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When the US Supreme court on Monday agreed to hear the administrations challenges to the injunctions from two US District Courts preventing implementation of its travel ban, it also granted a partial stay against these injunctions.
As worded by the Supreme Court, this meant that the administration could begin implementing the ban except as it applied to anyone with “a credible claim of a bona fide relationship with a person or entity in the United States” and could do so 72 hours after Monday’s Supreme Court pronouncement. The administration plans to begin implementation at 8:00pm this evening.
This “credible claim of a bona fide relationship with a person or entity in the United States” wording, being somewhat vague, leaves some room for interpretation. The US Department of State has distributed guidance on implementation of this language, distributed to US consular posts Wednesday.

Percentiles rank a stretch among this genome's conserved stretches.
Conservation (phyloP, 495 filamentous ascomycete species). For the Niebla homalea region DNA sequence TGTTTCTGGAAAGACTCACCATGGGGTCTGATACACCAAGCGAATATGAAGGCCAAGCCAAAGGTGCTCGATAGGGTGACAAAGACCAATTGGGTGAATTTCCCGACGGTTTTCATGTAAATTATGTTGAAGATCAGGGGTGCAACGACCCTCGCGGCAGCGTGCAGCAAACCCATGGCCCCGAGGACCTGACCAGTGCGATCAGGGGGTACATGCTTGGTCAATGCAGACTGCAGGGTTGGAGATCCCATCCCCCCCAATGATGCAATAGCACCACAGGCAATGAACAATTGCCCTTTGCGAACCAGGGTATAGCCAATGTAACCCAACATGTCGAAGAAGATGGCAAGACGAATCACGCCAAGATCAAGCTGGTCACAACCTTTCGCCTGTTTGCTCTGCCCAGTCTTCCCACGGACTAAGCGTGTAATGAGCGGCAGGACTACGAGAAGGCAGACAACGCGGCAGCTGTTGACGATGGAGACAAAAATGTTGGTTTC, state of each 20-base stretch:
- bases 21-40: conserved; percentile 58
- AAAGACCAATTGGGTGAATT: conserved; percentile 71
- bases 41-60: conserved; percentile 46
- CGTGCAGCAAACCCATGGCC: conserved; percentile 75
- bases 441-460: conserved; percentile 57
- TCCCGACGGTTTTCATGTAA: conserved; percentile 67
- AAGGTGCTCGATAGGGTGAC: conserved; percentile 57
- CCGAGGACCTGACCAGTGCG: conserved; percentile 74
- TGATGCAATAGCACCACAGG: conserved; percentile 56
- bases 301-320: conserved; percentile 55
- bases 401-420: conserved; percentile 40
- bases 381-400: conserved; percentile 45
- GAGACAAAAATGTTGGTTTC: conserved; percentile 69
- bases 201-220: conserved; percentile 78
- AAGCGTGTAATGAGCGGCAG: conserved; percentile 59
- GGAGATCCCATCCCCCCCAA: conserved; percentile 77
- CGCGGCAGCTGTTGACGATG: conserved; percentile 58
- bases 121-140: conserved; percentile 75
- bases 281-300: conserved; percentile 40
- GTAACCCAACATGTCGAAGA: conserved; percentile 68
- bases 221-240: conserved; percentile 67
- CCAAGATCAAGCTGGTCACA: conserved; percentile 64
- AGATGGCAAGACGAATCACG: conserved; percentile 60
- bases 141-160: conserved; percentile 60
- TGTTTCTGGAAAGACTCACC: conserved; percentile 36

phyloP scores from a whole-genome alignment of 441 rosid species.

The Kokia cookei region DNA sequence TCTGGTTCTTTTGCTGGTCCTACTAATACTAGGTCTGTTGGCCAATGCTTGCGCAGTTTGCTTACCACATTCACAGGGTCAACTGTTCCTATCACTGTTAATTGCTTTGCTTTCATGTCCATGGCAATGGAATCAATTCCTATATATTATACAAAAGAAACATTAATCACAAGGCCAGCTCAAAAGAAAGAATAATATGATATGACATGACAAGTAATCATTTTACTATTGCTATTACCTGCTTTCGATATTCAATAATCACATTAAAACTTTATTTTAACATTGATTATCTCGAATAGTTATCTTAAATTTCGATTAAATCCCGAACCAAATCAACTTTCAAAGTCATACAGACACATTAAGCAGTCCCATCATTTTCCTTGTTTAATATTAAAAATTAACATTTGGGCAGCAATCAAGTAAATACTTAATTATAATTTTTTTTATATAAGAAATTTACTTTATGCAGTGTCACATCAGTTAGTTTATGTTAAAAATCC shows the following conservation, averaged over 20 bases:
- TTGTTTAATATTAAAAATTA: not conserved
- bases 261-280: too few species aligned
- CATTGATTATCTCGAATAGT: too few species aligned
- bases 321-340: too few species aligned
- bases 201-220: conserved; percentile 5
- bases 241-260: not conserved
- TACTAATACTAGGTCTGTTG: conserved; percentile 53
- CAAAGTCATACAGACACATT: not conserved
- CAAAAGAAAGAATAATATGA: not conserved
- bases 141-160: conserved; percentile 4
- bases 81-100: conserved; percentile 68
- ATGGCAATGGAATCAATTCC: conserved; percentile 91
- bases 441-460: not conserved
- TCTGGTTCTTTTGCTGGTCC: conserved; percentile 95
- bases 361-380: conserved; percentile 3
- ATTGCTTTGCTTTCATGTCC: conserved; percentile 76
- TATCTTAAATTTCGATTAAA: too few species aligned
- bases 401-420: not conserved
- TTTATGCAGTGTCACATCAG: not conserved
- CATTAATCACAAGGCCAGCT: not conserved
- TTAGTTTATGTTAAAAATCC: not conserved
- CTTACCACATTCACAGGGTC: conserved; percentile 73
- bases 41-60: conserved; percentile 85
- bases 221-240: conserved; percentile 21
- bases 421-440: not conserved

The guidance specifically state what familial relationships are and are not considered sufficient to meet the test: parents, spouses, children, adult sons or daughters, sons- and daughters-in-law, and siblings (including step-siblings and other step-family relationship) are deemed sufficiently close relations to allow entry while Grandparents, grandchildren and fiancés of people in the United States will NOT be considered sufficiently close. For refugees who already have established links with refugee resettlement agencies, this will NOT be considered sufficient to gain admission to the US – contrary to what many (including most refugee resettlement agencies) had thought.
Additional court challenges to the interpretation contained in the guidance document are likely.